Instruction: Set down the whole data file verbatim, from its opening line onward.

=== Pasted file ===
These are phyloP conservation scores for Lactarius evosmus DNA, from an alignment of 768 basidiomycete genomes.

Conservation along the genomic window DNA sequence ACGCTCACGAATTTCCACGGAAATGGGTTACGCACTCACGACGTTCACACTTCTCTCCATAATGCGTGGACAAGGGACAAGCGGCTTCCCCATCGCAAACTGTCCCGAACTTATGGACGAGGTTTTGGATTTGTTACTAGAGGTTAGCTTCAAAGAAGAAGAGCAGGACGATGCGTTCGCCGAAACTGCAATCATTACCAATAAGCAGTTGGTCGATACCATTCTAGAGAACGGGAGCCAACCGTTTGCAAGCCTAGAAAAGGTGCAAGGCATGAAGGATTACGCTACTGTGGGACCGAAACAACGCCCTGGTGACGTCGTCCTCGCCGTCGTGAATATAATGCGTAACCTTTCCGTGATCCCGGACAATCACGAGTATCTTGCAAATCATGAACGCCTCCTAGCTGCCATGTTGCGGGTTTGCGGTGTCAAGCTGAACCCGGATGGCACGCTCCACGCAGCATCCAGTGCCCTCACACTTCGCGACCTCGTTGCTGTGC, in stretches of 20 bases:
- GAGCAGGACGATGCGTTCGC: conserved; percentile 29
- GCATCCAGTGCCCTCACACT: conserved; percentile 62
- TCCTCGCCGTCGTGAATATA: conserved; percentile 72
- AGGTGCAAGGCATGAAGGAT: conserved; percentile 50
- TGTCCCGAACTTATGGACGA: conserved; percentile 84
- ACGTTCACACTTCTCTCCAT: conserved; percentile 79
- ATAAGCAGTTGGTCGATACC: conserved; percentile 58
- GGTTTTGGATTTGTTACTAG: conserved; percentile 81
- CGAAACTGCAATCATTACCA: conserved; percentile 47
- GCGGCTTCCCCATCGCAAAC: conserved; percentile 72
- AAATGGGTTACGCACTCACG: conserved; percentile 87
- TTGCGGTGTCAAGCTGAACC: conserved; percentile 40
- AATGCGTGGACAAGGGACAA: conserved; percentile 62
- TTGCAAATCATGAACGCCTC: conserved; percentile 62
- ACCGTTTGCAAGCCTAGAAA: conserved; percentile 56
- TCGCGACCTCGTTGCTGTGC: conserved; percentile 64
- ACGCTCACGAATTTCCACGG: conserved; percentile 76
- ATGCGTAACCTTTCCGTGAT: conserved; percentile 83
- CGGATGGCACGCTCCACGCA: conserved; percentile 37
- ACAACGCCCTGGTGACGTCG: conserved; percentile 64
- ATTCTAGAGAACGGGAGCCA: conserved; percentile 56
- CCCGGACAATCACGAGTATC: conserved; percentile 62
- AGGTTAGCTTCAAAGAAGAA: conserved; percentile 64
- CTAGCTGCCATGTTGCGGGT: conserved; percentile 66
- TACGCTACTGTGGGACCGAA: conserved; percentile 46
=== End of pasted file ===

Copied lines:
These are phyloP conservation scores for Lactarius evosmus DNA, from an alignment of 768 basidiomycete genomes.

Conservation along the genomic window DNA sequence ACGCTCACGAATTTCCACGGAAATGGGTTACGCACTCACGACGTTCACACTTCTCTCCATAATGCGTGGACAAGGGACAAGCGGCTTCCCCATCGCAAACTGTCCCGAACTTATGGACGAGGTTTTGGATTTGTTACTAGAGGTTAGCTTCAAAGAAGAAGAGCAGGACGATGCGTTCGCCGAAACTGCAATCATTACCAATAAGCAGTTGGTCGATACCATTCTAGAGAACGGGAGCCAACCGTTTGCAAGCCTAGAAAAGGTGCAAGGCATGAAGGATTACGCTACTGTGGGACCGAAACAACGCCCTGGTGACGTCGTCCTCGCCGTCGTGAATATAATGCGTAACCTTTCCGTGATCCCGGACAATCACGAGTATCTTGCAAATCATGAACGCCTCCTAGCTGCCATGTTGCGGGTTTGCGGTGTCAAGCTGAACCCGGATGGCACGCTCCACGCAGCATCCAGTGCCCTCACACTTCGCGACCTCGTTGCTGTGC, in stretches of 20 bases:
- GAGCAGGACGATGCGTTCGC: conserved; percentile 29
- GCATCCAGTGCCCTCACACT: conserved; percentile 62
- TCCTCGCCGTCGTGAATATA: conserved; percentile 72
- AGGTGCAAGGCATGAAGGAT: conserved; percentile 50
- TGTCCCGAACTTATGGACGA: conserved; percentile 84
- ACGTTCACACTTCTCTCCAT: conserved; percentile 79
- ATAAGCAGTTGGTCGATACC: conserved; percentile 58
- GGTTTTGGATTTGTTACTAG: conserved; percentile 81
- CGAAACTGCAATCATTACCA: conserved; percentile 47
- GCGGCTTCCCCATCGCAAAC: conserved; percentile 72
- AAATGGGTTACGCACTCACG: conserved; percentile 87
- TTGCGGTGTCAAGCTGAACC: conserved; percentile 40
- AATGCGTGGACAAGGGACAA: conserved; percentile 62
- TTGCAAATCATGAACGCCTC: conserved; percentile 62
- ACCGTTTGCAAGCCTAGAAA: conserved; percentile 56
- TCGCGACCTCGTTGCTGTGC: conserved; percentile 64
- ACGCTCACGAATTTCCACGG: conserved; percentile 76
- ATGCGTAACCTTTCCGTGAT: conserved; percentile 83
- CGGATGGCACGCTCCACGCA: conserved; percentile 37
- ACAACGCCCTGGTGACGTCG: conserved; percentile 64
- ATTCTAGAGAACGGGAGCCA: conserved; percentile 56
- CCCGGACAATCACGAGTATC: conserved; percentile 62
- AGGTTAGCTTCAAAGAAGAA: conserved; percentile 64
- CTAGCTGCCATGTTGCGGGT: conserved; percentile 66
- TACGCTACTGTGGGACCGAA: conserved; percentile 46